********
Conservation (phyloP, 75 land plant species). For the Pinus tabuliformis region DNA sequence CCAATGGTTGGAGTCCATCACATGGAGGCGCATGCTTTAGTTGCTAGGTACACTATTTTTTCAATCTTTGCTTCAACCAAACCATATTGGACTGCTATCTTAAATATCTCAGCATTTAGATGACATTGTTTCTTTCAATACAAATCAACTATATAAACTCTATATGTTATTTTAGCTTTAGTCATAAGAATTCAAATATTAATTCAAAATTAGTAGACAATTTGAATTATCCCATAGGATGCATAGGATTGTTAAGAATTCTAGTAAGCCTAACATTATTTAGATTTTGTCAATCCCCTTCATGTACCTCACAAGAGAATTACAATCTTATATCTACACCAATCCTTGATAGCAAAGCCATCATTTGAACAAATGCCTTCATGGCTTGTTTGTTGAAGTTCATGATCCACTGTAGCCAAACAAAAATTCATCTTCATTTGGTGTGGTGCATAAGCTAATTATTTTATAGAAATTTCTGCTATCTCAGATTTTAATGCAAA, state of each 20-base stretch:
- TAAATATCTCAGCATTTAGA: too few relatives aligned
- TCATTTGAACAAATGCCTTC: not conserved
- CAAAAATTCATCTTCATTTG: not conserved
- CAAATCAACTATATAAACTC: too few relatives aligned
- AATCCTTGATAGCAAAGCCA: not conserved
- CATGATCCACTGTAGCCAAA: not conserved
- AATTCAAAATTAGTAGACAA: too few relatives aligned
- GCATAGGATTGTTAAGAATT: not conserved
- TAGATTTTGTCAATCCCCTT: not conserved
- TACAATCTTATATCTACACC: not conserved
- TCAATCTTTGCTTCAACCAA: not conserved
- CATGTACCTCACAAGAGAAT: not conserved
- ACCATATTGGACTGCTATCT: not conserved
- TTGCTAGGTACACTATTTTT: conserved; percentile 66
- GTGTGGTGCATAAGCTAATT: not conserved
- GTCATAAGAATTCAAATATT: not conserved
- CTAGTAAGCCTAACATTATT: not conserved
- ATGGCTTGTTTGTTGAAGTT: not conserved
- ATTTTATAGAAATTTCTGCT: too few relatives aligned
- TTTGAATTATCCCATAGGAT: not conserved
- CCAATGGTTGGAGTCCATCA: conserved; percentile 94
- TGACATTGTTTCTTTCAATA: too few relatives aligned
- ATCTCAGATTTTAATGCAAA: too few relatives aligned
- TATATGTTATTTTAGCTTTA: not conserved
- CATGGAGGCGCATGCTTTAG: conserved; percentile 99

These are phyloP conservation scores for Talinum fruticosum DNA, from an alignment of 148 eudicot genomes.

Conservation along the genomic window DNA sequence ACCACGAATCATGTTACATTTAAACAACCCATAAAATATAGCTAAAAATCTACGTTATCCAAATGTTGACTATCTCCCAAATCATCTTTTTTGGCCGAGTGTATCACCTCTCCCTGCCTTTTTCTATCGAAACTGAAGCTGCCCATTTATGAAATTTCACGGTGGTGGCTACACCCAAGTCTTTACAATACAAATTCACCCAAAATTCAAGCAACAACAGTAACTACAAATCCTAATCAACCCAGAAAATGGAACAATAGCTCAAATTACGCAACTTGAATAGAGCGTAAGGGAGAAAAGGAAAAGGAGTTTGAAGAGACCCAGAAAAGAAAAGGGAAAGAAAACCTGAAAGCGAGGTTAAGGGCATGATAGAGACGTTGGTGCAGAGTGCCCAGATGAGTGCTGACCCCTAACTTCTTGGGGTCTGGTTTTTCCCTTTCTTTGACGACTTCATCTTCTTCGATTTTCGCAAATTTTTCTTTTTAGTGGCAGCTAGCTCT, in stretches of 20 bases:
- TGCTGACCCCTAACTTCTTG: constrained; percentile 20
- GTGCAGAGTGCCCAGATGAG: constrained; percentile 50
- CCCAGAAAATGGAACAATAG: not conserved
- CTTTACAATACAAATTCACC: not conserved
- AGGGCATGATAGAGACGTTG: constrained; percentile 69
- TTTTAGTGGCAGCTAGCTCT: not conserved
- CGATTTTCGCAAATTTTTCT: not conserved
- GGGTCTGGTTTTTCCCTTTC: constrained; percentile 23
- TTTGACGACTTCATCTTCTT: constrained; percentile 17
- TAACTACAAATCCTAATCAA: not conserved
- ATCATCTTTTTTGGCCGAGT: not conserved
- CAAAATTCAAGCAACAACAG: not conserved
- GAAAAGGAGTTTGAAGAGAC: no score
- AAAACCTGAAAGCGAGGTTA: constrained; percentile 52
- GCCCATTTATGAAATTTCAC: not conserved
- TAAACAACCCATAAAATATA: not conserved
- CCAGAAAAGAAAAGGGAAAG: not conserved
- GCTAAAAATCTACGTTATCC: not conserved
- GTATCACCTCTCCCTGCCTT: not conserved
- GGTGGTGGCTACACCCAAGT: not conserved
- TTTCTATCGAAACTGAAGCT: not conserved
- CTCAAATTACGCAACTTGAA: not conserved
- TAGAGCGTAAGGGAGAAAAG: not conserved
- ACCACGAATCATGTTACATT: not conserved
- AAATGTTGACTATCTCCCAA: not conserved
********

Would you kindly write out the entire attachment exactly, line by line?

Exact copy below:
Conservation (phyloP, 75 land plant species). For the Pinus tabuliformis region DNA sequence CCAATGGTTGGAGTCCATCACATGGAGGCGCATGCTTTAGTTGCTAGGTACACTATTTTTTCAATCTTTGCTTCAACCAAACCATATTGGACTGCTATCTTAAATATCTCAGCATTTAGATGACATTGTTTCTTTCAATACAAATCAACTATATAAACTCTATATGTTATTTTAGCTTTAGTCATAAGAATTCAAATATTAATTCAAAATTAGTAGACAATTTGAATTATCCCATAGGATGCATAGGATTGTTAAGAATTCTAGTAAGCCTAACATTATTTAGATTTTGTCAATCCCCTTCATGTACCTCACAAGAGAATTACAATCTTATATCTACACCAATCCTTGATAGCAAAGCCATCATTTGAACAAATGCCTTCATGGCTTGTTTGTTGAAGTTCATGATCCACTGTAGCCAAACAAAAATTCATCTTCATTTGGTGTGGTGCATAAGCTAATTATTTTATAGAAATTTCTGCTATCTCAGATTTTAATGCAAA, state of each 20-base stretch:
- TAAATATCTCAGCATTTAGA: too few relatives aligned
- TCATTTGAACAAATGCCTTC: not conserved
- CAAAAATTCATCTTCATTTG: not conserved
- CAAATCAACTATATAAACTC: too few relatives aligned
- AATCCTTGATAGCAAAGCCA: not conserved
- CATGATCCACTGTAGCCAAA: not conserved
- AATTCAAAATTAGTAGACAA: too few relatives aligned
- GCATAGGATTGTTAAGAATT: not conserved
- TAGATTTTGTCAATCCCCTT: not conserved
- TACAATCTTATATCTACACC: not conserved
- TCAATCTTTGCTTCAACCAA: not conserved
- CATGTACCTCACAAGAGAAT: not conserved
- ACCATATTGGACTGCTATCT: not conserved
- TTGCTAGGTACACTATTTTT: conserved; percentile 66
- GTGTGGTGCATAAGCTAATT: not conserved
- GTCATAAGAATTCAAATATT: not conserved
- CTAGTAAGCCTAACATTATT: not conserved
- ATGGCTTGTTTGTTGAAGTT: not conserved
- ATTTTATAGAAATTTCTGCT: too few relatives aligned
- TTTGAATTATCCCATAGGAT: not conserved
- CCAATGGTTGGAGTCCATCA: conserved; percentile 94
- TGACATTGTTTCTTTCAATA: too few relatives aligned
- ATCTCAGATTTTAATGCAAA: too few relatives aligned
- TATATGTTATTTTAGCTTTA: not conserved
- CATGGAGGCGCATGCTTTAG: conserved; percentile 99

These are phyloP conservation scores for Talinum fruticosum DNA, from an alignment of 148 eudicot genomes.

Conservation along the genomic window DNA sequence ACCACGAATCATGTTACATTTAAACAACCCATAAAATATAGCTAAAAATCTACGTTATCCAAATGTTGACTATCTCCCAAATCATCTTTTTTGGCCGAGTGTATCACCTCTCCCTGCCTTTTTCTATCGAAACTGAAGCTGCCCATTTATGAAATTTCACGGTGGTGGCTACACCCAAGTCTTTACAATACAAATTCACCCAAAATTCAAGCAACAACAGTAACTACAAATCCTAATCAACCCAGAAAATGGAACAATAGCTCAAATTACGCAACTTGAATAGAGCGTAAGGGAGAAAAGGAAAAGGAGTTTGAAGAGACCCAGAAAAGAAAAGGGAAAGAAAACCTGAAAGCGAGGTTAAGGGCATGATAGAGACGTTGGTGCAGAGTGCCCAGATGAGTGCTGACCCCTAACTTCTTGGGGTCTGGTTTTTCCCTTTCTTTGACGACTTCATCTTCTTCGATTTTCGCAAATTTTTCTTTTTAGTGGCAGCTAGCTCT, in stretches of 20 bases:
- TGCTGACCCCTAACTTCTTG: constrained; percentile 20
- GTGCAGAGTGCCCAGATGAG: constrained; percentile 50
- CCCAGAAAATGGAACAATAG: not conserved
- CTTTACAATACAAATTCACC: not conserved
- AGGGCATGATAGAGACGTTG: constrained; percentile 69
- TTTTAGTGGCAGCTAGCTCT: not conserved
- CGATTTTCGCAAATTTTTCT: not conserved
- GGGTCTGGTTTTTCCCTTTC: constrained; percentile 23
- TTTGACGACTTCATCTTCTT: constrained; percentile 17
- TAACTACAAATCCTAATCAA: not conserved
- ATCATCTTTTTTGGCCGAGT: not conserved
- CAAAATTCAAGCAACAACAG: not conserved
- GAAAAGGAGTTTGAAGAGAC: no score
- AAAACCTGAAAGCGAGGTTA: constrained; percentile 52
- GCCCATTTATGAAATTTCAC: not conserved
- TAAACAACCCATAAAATATA: not conserved
- CCAGAAAAGAAAAGGGAAAG: not conserved
- GCTAAAAATCTACGTTATCC: not conserved
- GTATCACCTCTCCCTGCCTT: not conserved
- GGTGGTGGCTACACCCAAGT: not conserved
- TTTCTATCGAAACTGAAGCT: not conserved
- CTCAAATTACGCAACTTGAA: not conserved
- TAGAGCGTAAGGGAGAAAAG: not conserved
- ACCACGAATCATGTTACATT: not conserved
- AAATGTTGACTATCTCCCAA: not conserved